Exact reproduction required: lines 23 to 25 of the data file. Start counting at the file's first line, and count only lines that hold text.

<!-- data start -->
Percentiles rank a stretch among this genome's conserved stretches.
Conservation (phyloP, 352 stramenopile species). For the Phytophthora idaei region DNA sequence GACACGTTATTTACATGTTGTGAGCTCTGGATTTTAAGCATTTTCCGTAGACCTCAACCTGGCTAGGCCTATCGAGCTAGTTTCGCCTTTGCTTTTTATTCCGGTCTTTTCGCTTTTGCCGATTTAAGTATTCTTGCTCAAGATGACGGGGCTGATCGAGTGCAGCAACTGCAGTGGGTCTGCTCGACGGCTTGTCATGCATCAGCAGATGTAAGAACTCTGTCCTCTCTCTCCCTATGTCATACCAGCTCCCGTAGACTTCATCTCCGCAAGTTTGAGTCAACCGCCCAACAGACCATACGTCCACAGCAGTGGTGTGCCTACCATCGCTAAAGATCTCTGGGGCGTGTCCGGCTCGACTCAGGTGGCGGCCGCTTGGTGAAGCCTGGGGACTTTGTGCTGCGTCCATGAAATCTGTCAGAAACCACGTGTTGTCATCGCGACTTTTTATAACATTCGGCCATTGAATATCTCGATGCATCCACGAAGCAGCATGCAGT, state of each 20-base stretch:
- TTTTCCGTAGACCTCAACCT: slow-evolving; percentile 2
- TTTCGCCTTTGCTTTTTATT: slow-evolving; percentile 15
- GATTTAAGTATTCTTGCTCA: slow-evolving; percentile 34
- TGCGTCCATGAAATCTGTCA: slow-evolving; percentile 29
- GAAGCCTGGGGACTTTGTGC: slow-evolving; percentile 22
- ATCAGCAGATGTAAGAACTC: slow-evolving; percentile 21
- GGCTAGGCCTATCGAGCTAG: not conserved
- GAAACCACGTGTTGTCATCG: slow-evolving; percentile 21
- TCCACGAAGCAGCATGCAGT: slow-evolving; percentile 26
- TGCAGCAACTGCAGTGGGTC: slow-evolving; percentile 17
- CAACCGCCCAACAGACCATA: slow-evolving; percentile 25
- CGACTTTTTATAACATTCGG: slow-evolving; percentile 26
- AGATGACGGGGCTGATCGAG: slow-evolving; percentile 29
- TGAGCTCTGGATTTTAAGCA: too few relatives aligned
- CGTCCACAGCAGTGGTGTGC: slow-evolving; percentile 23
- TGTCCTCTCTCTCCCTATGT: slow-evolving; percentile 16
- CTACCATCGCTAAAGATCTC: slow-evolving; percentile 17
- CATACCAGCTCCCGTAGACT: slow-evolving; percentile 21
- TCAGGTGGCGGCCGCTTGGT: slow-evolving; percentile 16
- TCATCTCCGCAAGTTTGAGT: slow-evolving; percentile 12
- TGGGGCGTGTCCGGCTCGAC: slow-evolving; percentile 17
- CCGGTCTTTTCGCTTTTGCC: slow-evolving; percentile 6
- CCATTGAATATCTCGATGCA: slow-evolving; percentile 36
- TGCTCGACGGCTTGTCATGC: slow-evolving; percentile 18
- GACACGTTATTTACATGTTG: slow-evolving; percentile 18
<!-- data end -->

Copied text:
- TGGGGCGTGTCCGGCTCGAC: slow-evolving; percentile 17
- CCGGTCTTTTCGCTTTTGCC: slow-evolving; percentile 6
- CCATTGAATATCTCGATGCA: slow-evolving; percentile 36